Despite the obvious importance of viral transmission and ecology to medicine, epidemiology, ecology, agriculture, and microbiology, the study of viral bioaerosols and community structure has remained a vastly underexplored area, due both to unresolved technical challenges and unrecognized importance. High-throughput, culture-independent techniques such as viral metagenomics are beginning to revolutionize the study of viral ecology. With recent developments in viral metagenomics, characterization of viral bioaerosol communities provides an opportunity for high-impact future research. However, there remain significant challenges for the study of viral bioaerosols compared to viruses in other matrices, such as water, the human gut, and soil. Collecting enough biomass is essential for successful metagenomic analysis, but this is a challenge with viral bioaerosols. Herein, we provide a perspective on the importance of studying viral bioaerosols, the challenges of studying viral community structure, and the potential opportunities for improvements in methods to study viruses in indoor and outdoor air. This article is protected by copyright. All rights reserved.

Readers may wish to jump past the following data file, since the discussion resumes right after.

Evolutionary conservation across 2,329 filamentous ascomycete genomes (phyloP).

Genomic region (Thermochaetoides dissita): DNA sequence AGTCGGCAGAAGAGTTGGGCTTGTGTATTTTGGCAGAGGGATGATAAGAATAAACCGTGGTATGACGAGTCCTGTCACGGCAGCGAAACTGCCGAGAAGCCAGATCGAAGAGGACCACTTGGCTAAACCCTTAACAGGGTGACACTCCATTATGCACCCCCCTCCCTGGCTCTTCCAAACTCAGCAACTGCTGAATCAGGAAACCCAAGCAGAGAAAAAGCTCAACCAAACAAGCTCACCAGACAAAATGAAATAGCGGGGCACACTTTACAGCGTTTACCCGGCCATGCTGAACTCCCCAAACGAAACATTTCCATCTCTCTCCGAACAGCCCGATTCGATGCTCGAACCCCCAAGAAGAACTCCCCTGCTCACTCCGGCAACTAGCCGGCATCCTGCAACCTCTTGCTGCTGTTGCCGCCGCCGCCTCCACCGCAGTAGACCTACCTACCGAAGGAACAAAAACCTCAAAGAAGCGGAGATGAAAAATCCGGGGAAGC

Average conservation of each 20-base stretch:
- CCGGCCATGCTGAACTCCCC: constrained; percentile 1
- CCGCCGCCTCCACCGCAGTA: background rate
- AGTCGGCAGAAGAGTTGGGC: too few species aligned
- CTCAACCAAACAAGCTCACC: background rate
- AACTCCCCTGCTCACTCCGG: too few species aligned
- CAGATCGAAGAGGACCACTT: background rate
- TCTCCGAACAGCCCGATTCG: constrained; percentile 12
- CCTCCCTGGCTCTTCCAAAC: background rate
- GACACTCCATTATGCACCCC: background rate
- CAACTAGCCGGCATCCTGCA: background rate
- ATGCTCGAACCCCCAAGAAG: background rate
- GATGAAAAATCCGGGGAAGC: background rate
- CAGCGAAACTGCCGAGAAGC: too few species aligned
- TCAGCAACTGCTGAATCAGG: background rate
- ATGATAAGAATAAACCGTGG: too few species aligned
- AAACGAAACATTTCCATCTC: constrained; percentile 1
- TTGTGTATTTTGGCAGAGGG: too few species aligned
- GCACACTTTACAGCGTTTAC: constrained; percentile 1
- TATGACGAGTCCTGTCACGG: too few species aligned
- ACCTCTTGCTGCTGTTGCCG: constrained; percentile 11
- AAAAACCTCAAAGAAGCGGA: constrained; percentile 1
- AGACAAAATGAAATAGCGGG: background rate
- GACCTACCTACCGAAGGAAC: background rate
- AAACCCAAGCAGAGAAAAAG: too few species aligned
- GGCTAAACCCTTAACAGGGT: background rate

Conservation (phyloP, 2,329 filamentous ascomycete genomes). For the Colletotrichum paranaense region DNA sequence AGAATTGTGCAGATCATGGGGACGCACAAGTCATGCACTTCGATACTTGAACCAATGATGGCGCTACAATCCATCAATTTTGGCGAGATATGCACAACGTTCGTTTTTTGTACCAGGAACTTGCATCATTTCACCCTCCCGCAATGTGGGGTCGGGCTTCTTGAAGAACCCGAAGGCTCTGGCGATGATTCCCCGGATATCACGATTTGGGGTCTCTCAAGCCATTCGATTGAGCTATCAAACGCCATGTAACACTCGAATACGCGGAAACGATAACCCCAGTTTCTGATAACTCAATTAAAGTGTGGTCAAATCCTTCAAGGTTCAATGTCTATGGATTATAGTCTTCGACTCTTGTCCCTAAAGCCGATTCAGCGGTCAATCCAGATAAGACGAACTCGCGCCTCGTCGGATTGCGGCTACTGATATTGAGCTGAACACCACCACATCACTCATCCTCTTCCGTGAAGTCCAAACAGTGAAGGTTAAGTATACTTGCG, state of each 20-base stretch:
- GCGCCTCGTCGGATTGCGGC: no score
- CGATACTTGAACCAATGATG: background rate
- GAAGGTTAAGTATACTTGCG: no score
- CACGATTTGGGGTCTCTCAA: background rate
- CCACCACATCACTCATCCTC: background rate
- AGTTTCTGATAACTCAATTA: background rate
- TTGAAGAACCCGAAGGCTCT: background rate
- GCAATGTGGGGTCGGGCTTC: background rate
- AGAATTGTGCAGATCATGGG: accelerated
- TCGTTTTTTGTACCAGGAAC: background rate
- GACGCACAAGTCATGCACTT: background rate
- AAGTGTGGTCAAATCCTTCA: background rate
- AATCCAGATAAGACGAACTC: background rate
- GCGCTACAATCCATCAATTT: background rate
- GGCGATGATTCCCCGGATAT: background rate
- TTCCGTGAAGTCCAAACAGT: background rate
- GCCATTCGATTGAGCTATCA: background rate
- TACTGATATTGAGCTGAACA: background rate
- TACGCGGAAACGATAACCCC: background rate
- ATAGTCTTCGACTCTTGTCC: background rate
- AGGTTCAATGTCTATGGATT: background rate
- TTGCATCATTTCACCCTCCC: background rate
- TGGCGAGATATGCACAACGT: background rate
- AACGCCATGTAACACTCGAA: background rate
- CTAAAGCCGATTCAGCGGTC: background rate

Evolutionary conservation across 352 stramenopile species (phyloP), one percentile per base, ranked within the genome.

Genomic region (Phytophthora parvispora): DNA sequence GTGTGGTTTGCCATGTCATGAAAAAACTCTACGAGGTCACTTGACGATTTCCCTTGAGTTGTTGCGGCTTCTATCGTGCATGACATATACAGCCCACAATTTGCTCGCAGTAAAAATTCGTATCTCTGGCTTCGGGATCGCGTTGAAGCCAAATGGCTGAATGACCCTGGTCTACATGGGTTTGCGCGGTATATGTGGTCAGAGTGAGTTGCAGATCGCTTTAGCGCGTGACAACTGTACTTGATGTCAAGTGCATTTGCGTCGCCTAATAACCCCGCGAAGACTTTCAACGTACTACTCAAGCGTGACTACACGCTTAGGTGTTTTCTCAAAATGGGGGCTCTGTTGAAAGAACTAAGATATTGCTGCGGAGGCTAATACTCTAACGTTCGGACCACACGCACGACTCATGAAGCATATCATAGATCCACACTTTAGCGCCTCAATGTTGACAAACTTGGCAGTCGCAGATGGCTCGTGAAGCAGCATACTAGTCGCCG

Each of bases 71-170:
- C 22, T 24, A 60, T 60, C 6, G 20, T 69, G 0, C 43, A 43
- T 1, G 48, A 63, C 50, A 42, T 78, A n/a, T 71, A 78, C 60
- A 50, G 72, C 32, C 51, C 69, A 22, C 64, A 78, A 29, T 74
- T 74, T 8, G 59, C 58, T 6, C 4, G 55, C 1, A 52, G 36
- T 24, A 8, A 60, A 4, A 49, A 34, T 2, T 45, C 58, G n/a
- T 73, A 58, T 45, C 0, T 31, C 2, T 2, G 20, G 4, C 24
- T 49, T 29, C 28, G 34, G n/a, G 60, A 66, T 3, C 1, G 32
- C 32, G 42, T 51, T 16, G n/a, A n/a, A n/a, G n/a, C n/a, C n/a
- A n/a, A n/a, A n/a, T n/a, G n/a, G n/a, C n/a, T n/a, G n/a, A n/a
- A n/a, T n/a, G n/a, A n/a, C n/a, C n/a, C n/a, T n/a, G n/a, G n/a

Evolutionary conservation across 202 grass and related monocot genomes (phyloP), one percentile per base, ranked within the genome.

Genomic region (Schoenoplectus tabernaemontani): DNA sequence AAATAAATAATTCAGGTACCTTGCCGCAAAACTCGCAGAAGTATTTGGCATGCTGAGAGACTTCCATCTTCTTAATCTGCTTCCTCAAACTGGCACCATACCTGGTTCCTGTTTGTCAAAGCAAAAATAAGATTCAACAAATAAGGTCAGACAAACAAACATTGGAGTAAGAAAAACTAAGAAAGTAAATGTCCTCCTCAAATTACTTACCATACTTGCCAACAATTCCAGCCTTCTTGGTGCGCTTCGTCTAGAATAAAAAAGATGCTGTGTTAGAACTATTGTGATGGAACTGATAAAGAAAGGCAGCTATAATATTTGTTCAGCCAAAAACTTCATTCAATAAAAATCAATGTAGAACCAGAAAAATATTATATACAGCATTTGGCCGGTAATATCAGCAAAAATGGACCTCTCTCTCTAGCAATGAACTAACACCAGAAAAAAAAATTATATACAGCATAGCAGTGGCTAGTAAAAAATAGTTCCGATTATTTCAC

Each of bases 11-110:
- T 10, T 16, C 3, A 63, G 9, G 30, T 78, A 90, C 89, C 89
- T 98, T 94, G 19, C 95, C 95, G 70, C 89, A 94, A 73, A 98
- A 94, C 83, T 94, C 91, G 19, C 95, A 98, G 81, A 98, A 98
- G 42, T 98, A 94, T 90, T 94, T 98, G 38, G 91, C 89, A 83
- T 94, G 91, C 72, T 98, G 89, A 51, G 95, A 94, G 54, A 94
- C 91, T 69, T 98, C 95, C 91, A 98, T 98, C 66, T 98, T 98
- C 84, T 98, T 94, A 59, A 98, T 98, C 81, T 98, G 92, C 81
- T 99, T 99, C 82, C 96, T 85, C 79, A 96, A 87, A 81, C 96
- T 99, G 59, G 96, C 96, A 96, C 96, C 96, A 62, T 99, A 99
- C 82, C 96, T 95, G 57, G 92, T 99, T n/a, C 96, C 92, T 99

- Clinical infectious diseases : an official publication of the Infectious Diseases Society of America
- Published almost 6 years ago
Noroviruses are responsible for at least 50% of all gastroenteritis outbreaks worldwide. Noroviruses GII can infect humans via multiple routes including direct contact with an infected person, contact with fecal matter or vomitus, and with contaminated surfaces. Though norovirus is an intestinal pathogen, aerosols could, if inhaled, settle in the pharynx and later be swallowed. The aims of this study were to investigate the presence of norovirus GII bioaerosols during gastroenteritis outbreaks in healthcare facilities as well as studying the in vitro effects of aerosolization and air sampling on the noroviruses using murine norovirus as a surrogate.
State-of-the-art bioaerosol samplers have poor collection efficiencies for ultrafine virus aerosols. This work evaluated the performance of a novel Growth Tube Collector (GTC), which utilizes laminar-flow water-based condensation to facilitate particle growth, for the collection of airborne MS2 viruses.